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October 25, 2007

Campaign Against Factory Farming in India

Humane Society International

  • The majority of egg-laying hens in India spend their lives confined to small, wire battery cages. HSI

  • Hens in battery cages lack the freedom to walk or fully stretch their wings. HSI

  • Hens in Indian battery cage facilities live in crowded and often unsanitary conditions. HSI

  • Factory farming practices treat living animals like machines. HSI

  • This factory farm in India houses 50,000 hens in battery cages. HSI

  • Each of the 50,000 hens crowded together in this battery cage facility is an individual, sentient, unique being. HSI

  • When the hens stick their heads out of the cages to access feed and water, their necks rub against the cage wires, resulting in the types of injuries seen here. HSI

  • A worker wades through raw manure as he collects eggs. HSI

  • This deep-litter egg production system is a more humane alternative to battery cages. Other cage-free systems, such as multi-tiered aviaries, are common in Europe, and could be introduced to India as well. HSI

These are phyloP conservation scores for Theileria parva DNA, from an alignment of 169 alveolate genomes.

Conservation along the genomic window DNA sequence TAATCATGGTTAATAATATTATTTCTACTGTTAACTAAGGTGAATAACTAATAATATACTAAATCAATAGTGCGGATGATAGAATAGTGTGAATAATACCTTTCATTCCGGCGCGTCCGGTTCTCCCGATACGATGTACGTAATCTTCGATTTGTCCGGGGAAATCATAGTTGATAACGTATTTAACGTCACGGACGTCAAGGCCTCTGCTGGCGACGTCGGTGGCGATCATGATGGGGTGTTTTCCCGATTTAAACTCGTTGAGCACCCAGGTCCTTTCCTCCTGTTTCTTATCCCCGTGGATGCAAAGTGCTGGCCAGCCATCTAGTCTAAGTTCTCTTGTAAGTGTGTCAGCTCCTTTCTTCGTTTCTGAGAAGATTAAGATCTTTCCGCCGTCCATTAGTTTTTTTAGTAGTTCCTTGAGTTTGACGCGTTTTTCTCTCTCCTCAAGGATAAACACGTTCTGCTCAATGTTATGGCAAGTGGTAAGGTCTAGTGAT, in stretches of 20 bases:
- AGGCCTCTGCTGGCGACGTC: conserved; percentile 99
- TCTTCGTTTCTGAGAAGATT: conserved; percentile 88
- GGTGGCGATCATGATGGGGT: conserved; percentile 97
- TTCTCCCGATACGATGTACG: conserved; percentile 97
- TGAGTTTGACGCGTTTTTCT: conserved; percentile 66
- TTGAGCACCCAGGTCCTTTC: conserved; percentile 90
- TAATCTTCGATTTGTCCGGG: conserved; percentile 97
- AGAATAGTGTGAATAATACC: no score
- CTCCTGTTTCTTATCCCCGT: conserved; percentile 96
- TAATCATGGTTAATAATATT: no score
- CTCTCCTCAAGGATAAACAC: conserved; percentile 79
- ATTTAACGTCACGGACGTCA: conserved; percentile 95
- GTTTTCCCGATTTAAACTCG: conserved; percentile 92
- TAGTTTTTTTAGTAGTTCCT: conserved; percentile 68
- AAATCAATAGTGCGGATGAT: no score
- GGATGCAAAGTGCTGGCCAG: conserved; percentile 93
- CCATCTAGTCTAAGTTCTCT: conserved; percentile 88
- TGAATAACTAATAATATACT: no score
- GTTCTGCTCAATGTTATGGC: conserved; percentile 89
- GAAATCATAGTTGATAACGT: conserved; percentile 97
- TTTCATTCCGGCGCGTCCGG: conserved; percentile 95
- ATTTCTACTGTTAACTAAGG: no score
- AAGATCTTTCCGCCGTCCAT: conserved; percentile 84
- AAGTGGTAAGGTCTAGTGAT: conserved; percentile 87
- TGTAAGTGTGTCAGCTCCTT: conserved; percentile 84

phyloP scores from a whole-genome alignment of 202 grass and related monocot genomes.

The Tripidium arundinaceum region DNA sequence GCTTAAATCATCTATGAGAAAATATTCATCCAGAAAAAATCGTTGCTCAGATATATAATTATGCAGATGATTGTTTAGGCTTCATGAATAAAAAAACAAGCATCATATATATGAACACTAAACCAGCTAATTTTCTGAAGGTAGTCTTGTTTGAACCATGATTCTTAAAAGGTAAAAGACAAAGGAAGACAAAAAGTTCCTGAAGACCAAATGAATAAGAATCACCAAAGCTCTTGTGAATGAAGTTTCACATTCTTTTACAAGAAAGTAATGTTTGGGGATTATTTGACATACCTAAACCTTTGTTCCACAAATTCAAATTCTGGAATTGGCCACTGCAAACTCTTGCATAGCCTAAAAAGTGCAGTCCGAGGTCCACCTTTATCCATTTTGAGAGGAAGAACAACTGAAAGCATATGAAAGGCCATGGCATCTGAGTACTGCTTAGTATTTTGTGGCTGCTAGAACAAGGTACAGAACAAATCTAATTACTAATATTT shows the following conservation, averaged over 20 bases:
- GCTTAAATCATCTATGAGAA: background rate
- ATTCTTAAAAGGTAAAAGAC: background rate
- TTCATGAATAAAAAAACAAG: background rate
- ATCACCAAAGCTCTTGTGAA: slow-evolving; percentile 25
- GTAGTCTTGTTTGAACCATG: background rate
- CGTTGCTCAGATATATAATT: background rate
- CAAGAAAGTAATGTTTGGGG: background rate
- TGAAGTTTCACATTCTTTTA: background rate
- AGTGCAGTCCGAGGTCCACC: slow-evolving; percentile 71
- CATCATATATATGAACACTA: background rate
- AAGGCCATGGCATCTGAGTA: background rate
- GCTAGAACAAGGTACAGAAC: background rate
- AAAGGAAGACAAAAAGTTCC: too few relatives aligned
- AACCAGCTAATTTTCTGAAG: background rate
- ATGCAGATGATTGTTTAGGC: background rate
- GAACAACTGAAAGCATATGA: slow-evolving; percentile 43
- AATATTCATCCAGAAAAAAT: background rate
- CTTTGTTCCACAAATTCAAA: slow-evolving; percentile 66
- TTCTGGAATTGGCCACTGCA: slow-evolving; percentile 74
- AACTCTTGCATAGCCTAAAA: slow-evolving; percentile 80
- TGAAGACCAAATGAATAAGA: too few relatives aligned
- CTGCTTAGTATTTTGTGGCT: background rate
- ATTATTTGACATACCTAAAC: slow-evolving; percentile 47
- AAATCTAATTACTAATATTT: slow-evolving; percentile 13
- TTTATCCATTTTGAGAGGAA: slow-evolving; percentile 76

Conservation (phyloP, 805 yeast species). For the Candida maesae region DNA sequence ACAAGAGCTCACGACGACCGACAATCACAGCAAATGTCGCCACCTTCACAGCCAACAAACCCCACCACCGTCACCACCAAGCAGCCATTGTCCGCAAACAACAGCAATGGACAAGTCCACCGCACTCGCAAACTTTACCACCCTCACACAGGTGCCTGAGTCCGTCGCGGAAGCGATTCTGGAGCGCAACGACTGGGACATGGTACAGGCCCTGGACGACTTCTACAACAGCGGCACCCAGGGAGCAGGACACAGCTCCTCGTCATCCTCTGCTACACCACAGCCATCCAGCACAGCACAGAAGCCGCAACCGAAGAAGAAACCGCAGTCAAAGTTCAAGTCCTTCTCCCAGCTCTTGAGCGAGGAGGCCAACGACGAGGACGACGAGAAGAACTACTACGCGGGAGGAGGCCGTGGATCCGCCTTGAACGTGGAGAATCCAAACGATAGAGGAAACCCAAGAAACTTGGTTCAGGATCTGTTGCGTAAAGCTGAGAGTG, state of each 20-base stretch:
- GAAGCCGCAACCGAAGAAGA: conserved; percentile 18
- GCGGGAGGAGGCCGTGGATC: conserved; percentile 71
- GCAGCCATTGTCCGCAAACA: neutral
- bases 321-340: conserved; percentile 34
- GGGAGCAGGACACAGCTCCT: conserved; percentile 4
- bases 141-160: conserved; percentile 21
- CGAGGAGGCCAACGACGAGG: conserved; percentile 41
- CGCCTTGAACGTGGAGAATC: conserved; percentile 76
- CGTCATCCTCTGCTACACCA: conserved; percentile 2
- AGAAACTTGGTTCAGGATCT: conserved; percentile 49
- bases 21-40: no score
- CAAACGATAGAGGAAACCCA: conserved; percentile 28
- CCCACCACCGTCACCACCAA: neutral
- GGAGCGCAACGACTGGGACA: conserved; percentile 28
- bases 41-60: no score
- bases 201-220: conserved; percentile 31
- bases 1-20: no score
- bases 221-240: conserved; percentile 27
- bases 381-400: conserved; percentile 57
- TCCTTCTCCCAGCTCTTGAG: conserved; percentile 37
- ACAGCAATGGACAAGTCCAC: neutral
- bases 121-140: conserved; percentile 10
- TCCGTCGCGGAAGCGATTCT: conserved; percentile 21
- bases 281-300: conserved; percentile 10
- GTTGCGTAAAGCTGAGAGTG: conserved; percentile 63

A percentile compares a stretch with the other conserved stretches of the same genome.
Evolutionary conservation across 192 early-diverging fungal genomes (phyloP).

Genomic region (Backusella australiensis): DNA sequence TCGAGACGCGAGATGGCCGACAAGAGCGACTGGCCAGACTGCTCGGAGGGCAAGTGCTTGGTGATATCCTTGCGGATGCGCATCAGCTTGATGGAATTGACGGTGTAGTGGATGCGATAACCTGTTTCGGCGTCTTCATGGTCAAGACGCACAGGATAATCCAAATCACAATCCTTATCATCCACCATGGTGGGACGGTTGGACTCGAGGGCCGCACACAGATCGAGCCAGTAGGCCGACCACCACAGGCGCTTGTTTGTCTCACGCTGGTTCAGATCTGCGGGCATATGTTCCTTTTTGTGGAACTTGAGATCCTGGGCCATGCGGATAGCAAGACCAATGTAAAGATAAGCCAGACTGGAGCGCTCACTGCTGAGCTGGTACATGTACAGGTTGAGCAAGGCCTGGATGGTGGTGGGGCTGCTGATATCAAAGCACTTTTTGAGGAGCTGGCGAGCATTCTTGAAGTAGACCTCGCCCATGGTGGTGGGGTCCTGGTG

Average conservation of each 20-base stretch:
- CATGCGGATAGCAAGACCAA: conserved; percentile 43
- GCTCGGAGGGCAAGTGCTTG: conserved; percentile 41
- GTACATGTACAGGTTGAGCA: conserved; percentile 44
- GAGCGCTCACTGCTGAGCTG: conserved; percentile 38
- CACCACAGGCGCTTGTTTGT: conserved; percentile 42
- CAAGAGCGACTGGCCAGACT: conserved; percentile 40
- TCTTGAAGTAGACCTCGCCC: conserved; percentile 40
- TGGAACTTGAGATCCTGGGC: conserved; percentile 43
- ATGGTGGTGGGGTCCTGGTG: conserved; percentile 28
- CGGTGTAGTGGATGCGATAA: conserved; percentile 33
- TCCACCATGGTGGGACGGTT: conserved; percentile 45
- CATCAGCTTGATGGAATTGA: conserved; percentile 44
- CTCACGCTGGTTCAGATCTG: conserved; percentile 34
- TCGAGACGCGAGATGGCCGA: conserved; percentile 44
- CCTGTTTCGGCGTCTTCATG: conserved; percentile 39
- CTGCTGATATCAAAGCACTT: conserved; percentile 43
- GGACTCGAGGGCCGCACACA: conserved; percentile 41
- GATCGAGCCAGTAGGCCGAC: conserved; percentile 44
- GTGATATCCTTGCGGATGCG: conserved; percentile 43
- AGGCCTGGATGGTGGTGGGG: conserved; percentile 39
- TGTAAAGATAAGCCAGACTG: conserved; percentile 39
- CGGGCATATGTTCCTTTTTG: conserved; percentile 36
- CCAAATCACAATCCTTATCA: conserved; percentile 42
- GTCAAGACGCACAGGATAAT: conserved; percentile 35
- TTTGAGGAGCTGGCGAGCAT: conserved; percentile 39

HSI's Factory Farming Campaign in India seeks to raise awareness about the conditions under which animals in India are reared, and to empower both activists and every-day consumers to live more compassionate and sustainable lives. 

The vast majority of commercial egg and meat products in India come from intensive confinement facilities that do not provide for many of the animals' most basic needs and that impose significant stress on them. 

Egg-laying hens spend their lives confined in small, wire battery cages stacked several tiers high and extending down long rows. Each cage is so cramped that the birds are unable to stretch their wings, walk, or engage in many of their natural behaviors. More than 200 million laying hens in India are confined in this manner at any given time.

In addition to animal abuse, a landmark two-year study released by the prestigious Pew Commission on Industrial Farm Animal Production concluded that intensive confinement facilities pose unacceptable risks to public health and the environment. Other studies have shown that the crowded, stressful and unsanitary conditions typical of these facilities are ripe for the development of disease, including avian influeza ("bird flu").

Learn more about HSI's campaign to end battery cage use.

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  • Live in India? Help hens by pledging to avoid eggs from hens in battery cages Sign the Pledge